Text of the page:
Download Eastern Equine Encephalitis Virus Fact Sheet

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Transcript
Eastern Equine Encephalitis Virus Fact Sheet
Eastern equine encephalitis virus (EEE) is a virus spread through the bite of an infected mosquito
that can cause a swelling of the brain (encephalitis).
EEE occurs in the eastern United States from Canada to Florida and all areas east of the Mississippi River.
The Centers for Diseases Control and Prevention (CDC) reports about 5 human cases of EEE per year in
the United States.
The virus is normally maintained in nature in a bird-mosquito cycle. Disease in humans and other animals is
typically rare but can occur when an infected mosquito takes a blood meal. There is no direct human-tohuman or horse-to-human spread of EEE.
EEE can infect people of all ages and can be a serious or fatal disease. Although most people who are
infected develop no symptoms, up to 30 to 50% of those that develop encephalitis may die. People that
recover from EEE can have significant side effects such as seizures, mental retardation and paralysis.
Symptoms of EEE include:
♦ Fever
♦ Vomiting
♦ Mental confusion
♦ Headache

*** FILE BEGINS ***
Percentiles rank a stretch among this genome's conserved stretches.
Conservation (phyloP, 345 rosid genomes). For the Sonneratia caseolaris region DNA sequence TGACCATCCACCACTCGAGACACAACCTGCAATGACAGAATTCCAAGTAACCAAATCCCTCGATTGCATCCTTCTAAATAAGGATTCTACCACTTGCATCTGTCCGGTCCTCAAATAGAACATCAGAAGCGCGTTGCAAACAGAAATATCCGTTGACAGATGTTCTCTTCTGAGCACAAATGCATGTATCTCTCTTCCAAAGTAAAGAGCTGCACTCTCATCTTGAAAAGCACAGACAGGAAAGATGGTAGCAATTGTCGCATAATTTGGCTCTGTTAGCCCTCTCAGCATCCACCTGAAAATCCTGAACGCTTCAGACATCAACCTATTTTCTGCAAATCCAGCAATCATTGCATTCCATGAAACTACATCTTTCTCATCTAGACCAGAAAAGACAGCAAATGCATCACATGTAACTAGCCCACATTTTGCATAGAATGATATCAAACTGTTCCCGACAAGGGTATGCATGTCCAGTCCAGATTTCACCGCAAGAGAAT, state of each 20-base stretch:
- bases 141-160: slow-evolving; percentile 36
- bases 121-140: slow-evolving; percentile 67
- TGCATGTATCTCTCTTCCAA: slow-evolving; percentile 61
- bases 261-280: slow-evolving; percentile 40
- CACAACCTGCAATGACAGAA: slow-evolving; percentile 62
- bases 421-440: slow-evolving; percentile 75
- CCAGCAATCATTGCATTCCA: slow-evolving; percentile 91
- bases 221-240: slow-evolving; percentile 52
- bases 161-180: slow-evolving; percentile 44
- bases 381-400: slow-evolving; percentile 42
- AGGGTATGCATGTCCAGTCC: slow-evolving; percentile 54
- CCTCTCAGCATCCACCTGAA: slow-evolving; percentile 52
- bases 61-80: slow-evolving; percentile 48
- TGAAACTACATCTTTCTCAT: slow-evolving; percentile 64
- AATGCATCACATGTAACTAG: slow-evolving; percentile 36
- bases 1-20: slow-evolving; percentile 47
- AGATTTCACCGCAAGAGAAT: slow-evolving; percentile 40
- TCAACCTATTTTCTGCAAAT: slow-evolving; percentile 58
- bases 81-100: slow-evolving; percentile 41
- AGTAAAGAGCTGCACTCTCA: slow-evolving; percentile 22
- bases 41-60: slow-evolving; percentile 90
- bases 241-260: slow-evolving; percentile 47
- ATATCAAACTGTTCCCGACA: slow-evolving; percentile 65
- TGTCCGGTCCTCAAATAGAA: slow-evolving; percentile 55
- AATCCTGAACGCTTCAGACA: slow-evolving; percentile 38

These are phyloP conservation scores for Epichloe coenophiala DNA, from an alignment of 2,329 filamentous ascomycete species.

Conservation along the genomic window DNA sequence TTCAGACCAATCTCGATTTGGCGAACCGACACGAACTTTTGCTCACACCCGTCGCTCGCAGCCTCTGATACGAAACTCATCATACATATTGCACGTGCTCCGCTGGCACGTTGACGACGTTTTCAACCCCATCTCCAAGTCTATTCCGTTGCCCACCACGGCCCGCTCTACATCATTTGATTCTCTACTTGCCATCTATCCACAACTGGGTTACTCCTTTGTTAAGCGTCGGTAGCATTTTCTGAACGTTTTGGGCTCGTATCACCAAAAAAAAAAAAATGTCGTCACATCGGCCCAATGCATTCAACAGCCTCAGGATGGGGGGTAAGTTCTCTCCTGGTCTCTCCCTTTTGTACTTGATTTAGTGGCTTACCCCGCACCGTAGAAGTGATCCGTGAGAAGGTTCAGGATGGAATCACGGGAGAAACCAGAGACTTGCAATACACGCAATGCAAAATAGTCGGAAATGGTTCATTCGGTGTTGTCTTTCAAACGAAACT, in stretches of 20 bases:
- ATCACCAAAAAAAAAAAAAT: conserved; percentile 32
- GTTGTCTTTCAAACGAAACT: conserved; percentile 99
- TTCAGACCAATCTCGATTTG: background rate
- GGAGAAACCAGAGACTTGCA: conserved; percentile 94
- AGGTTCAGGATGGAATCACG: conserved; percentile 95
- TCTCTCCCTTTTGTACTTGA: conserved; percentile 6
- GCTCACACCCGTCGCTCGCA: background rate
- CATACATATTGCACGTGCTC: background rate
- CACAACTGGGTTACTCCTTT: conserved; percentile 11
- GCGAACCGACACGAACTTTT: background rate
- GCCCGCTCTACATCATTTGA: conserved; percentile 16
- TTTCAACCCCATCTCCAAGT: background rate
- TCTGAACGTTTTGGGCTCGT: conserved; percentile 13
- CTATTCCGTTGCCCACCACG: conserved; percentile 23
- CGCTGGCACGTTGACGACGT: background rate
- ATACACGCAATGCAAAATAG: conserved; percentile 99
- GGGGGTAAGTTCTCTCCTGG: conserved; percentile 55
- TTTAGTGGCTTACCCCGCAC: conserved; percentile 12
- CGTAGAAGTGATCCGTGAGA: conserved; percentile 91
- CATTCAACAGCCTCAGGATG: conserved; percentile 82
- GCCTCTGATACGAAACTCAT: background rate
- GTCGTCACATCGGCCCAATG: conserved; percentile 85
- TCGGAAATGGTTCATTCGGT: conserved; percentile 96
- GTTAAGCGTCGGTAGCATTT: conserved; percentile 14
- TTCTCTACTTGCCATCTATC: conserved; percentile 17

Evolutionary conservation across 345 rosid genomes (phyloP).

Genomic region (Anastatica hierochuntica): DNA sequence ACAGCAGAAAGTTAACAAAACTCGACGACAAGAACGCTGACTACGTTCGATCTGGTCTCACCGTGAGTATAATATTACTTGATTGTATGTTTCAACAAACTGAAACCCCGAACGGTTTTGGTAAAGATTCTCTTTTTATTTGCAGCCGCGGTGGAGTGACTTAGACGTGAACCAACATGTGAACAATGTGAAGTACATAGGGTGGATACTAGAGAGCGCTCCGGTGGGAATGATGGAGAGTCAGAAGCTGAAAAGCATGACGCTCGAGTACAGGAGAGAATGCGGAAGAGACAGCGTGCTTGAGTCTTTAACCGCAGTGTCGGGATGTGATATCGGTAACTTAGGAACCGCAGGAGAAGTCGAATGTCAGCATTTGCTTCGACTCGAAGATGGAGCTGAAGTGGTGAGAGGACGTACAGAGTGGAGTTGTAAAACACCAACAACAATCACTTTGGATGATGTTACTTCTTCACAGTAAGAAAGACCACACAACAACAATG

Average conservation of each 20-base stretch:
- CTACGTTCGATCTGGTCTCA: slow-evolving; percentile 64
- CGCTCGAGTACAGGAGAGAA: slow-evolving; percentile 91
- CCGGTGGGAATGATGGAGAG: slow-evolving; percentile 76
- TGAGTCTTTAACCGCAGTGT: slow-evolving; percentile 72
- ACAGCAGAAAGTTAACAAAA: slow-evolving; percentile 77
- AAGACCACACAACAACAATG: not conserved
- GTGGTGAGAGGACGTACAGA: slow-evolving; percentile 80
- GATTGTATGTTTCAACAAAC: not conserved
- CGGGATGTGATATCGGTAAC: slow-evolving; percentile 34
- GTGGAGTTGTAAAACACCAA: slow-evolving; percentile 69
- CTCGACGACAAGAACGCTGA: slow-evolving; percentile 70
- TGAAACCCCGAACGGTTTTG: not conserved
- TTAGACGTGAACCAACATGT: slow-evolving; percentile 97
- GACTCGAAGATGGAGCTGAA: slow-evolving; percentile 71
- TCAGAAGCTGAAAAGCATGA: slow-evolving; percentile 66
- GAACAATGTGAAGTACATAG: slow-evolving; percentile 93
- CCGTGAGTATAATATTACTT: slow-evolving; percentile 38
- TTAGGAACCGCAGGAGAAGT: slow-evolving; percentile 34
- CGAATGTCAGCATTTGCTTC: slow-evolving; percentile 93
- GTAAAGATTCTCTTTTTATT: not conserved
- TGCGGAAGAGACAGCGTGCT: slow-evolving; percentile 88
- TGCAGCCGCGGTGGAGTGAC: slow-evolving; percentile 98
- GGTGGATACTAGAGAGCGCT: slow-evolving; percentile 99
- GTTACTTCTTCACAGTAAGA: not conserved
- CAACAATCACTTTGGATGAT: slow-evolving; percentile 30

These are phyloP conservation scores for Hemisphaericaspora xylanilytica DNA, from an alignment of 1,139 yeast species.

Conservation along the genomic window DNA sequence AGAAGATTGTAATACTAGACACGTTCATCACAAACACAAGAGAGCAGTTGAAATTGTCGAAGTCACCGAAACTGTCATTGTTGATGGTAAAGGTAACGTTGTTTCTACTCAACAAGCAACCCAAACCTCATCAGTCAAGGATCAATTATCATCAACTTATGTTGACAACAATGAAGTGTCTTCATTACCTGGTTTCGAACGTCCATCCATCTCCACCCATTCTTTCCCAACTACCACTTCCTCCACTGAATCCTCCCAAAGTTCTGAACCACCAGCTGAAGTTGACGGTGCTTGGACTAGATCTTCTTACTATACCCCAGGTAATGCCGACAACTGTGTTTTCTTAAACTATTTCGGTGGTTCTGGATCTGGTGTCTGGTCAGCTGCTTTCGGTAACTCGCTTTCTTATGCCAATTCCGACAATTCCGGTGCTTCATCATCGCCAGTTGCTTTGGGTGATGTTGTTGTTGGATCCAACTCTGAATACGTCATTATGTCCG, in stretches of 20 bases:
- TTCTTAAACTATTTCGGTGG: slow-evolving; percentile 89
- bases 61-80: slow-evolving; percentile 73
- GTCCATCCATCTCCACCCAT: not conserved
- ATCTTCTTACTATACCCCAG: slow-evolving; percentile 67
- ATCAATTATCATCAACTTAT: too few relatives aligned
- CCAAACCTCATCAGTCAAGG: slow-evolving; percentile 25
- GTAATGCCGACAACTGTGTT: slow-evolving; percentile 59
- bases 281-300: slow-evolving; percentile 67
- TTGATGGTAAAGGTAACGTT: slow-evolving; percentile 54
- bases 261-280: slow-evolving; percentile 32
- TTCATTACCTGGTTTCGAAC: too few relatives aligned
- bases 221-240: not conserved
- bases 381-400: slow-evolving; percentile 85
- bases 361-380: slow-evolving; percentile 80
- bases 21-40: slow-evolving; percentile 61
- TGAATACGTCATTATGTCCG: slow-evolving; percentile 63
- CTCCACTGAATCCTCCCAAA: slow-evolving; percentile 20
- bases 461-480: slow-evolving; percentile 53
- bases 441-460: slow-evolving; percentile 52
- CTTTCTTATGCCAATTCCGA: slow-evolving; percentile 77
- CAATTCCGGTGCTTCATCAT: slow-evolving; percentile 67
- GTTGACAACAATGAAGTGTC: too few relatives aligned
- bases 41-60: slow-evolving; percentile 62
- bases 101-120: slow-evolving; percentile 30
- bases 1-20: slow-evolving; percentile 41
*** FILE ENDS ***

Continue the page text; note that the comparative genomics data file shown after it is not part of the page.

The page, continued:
♦ Seizures
♦ Coma
♦ Muscle aches
♦ Extreme tiredness
See your health care provider if you have any of these symptoms following a mosquito bite. Symptoms
usually occur 3 to 10 days after exposure to a mosquito carrying the virus. There is no specific treatment
and there is no vaccine for use in people.
EEE can also cause serious illness in horses, ratites (flightless birds such as ostriches and emus) and
pheasants. There is a vaccine available for horses; please contact your veterinarian for further information
about vaccinating your horse(s) or ratites.
Mosquito control is very important to decrease the risk of infection with EEE. Steps that you can
take to prevent EEE include:
♦ Wear insect repellents if you will be outside especially during the hours of dusk to dawn when
mosquitoes are most active. An effective repellent that can be applied to skin is one that contains 20 to
30% DEET. Please check with your health care provider before applying DEET to children and infants.
Permethrin is a repellent that can be applied to clothing and gear, but not directly to skin. Also, wear long
sleeves and long pants to avoid mosquito bites.
♦ Remove standing water around homes and businesses (such as water in buckets, bird baths, old tires
etc.).
♦ Inspect window and door screens and repair any holes found.
Southeast Health District ‹ Office of Infectious Diseases
July 2011